It is often said by the animal rights community that research animals like rodents, birds, and fish are not protected by federal laws. Yesterday, the blog Speaking of Research addressed this confusion and outlined the protections granted to these animals in research and testing despite the claims of anti-research activists.
Although not covered by the federal Animal Welfare Act (AWA), rodents, birds and fish bred for research are federally protected. Under the Health Research Extension Act (HREA), statutory authority is granted to the Public Health Service (PHS) Policy on Humane Care and Use of Laboratory Animals (PHS Policy). Institutions receiving federal funds must comply with PHS Policy which contains extensive information on procedures and the care of live vertebrate animals. This policy, overseen by the National Institutes of Health’s Office of Laboratory Animal Welfare (OLAW), has the authority to suspend projects and even cease funding if violations of PHS Policy are found. Finally, at the institutional level, private accreditations and the Institutional Animal Care and Use Committee (IACUC) provides oversight and public transparency for the research.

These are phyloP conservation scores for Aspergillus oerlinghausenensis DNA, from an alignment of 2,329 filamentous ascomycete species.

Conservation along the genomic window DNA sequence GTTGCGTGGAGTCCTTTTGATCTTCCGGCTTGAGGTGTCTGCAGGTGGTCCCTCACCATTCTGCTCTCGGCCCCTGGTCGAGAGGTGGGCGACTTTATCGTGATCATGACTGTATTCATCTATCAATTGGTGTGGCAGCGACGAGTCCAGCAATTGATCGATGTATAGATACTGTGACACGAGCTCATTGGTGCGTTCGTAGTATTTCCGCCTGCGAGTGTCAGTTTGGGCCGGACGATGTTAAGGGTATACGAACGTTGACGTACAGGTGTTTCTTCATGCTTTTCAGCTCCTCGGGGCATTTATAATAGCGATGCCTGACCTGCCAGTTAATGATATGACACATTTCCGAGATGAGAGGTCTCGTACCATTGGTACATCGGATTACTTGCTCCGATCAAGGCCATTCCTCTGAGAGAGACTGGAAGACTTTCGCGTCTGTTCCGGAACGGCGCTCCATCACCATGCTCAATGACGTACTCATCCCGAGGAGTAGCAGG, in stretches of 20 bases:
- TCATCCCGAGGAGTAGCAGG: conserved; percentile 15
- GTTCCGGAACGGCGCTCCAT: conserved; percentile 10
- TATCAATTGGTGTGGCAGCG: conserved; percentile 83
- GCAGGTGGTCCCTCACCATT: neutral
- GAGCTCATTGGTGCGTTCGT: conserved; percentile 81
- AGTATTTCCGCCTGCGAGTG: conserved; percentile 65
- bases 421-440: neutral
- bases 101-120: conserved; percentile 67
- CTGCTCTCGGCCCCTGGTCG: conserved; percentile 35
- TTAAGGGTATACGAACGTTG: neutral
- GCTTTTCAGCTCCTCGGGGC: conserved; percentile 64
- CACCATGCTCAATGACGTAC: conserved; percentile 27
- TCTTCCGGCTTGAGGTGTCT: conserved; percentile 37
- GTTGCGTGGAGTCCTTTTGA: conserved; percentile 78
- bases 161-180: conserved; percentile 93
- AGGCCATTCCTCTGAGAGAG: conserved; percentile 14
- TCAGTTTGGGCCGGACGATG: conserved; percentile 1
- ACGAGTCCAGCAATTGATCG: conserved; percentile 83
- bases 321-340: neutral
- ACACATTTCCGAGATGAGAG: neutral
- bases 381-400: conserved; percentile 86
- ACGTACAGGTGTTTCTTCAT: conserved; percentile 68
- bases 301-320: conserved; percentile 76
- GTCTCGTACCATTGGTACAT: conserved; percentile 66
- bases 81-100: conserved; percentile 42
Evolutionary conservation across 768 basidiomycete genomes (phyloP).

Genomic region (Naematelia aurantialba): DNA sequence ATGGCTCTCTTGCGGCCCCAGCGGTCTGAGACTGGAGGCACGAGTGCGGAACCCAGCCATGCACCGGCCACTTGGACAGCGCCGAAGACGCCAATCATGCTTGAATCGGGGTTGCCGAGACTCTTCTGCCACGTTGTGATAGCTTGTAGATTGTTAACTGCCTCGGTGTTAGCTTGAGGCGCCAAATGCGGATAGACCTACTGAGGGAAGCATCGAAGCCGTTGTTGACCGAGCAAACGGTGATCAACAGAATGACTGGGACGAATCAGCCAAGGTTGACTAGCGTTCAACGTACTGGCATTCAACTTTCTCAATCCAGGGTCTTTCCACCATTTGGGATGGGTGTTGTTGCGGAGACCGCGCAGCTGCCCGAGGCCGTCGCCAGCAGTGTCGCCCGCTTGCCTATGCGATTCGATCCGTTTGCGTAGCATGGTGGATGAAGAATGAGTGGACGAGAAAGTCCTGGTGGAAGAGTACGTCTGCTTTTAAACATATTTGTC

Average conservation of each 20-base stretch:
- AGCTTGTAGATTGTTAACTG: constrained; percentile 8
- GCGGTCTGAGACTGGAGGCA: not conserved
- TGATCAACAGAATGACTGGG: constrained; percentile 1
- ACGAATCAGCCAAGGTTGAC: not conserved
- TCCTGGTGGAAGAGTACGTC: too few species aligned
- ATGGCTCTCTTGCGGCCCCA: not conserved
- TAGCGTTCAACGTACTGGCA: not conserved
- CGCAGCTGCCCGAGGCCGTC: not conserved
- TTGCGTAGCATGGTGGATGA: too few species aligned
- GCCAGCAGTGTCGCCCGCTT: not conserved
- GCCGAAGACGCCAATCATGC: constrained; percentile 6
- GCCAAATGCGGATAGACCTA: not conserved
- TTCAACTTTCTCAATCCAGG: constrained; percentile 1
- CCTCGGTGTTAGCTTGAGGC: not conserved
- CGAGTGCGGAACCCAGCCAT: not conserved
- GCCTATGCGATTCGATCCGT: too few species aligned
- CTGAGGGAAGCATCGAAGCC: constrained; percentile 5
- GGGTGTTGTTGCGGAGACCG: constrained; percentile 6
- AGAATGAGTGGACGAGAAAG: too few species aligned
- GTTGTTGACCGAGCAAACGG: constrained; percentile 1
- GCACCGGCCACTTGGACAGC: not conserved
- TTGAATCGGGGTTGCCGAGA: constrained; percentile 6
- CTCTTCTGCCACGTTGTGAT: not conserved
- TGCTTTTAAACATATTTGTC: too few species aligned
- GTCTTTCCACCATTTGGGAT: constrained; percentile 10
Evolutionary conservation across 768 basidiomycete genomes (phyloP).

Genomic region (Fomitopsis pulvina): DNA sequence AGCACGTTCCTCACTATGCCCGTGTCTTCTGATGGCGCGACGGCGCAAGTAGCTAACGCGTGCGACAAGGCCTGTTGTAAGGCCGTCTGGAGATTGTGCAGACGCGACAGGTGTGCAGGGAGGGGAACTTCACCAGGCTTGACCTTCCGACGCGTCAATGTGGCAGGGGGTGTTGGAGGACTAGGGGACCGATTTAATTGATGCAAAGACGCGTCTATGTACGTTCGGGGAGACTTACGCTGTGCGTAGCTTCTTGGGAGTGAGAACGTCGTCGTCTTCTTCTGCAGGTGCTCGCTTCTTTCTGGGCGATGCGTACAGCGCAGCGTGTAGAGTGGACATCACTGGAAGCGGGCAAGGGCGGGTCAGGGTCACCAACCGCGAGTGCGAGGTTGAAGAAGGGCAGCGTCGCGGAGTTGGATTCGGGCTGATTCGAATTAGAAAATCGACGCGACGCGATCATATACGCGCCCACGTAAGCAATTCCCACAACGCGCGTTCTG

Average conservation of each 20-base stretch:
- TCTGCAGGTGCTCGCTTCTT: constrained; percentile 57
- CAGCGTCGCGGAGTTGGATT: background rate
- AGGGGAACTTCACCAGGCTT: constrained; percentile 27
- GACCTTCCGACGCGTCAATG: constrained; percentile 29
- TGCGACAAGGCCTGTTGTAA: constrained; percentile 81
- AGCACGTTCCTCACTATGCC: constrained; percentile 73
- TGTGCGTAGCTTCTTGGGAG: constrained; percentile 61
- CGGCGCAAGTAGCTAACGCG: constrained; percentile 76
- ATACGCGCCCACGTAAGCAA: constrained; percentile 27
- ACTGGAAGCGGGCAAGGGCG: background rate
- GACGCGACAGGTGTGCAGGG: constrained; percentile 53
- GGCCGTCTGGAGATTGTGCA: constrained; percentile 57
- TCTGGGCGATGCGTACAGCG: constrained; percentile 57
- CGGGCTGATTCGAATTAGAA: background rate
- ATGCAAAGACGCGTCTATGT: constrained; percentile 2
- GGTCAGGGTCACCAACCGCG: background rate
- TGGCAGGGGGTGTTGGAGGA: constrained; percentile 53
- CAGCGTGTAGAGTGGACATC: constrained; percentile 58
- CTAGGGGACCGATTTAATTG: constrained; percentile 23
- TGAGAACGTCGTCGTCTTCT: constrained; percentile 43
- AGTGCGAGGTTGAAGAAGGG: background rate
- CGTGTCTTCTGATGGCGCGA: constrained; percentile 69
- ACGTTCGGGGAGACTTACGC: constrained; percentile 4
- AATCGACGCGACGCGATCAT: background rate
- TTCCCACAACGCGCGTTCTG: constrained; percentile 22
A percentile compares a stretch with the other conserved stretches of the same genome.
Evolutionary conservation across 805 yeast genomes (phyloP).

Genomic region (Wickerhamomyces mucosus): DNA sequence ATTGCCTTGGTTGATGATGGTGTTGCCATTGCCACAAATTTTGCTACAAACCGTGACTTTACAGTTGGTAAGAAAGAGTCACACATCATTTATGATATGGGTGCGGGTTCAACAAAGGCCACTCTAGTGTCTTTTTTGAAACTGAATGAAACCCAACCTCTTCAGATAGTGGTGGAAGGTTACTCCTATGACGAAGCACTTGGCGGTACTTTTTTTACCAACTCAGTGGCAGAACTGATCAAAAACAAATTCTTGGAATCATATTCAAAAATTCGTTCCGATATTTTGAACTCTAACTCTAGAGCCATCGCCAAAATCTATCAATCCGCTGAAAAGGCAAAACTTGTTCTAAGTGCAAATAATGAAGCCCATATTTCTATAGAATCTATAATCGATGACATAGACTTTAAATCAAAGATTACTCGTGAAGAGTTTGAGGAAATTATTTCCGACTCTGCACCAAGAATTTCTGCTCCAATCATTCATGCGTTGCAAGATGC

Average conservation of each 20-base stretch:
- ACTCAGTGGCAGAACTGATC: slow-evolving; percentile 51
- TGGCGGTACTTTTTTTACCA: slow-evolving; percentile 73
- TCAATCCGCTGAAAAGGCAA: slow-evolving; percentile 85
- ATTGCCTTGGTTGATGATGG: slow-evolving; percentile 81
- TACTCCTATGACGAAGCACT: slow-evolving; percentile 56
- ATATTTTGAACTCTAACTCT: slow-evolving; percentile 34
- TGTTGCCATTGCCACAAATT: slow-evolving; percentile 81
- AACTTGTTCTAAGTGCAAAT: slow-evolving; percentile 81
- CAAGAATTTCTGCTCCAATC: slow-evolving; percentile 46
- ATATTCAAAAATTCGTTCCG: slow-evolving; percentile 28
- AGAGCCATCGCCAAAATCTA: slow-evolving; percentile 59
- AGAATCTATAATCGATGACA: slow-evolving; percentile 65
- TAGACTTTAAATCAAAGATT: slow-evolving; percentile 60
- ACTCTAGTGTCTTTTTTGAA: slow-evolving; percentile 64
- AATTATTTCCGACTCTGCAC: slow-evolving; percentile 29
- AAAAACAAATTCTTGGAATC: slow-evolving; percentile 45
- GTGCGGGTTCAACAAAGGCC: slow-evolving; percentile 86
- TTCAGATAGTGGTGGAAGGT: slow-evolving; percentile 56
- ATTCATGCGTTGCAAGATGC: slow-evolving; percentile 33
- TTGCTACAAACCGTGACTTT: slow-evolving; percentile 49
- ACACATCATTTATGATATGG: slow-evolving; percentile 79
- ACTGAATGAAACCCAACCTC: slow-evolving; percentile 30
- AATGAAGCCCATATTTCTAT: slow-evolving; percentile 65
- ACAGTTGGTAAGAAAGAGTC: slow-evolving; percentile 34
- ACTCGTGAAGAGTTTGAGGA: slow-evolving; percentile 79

To read Speaking of Research’s interesting coverage of this myth, please click here.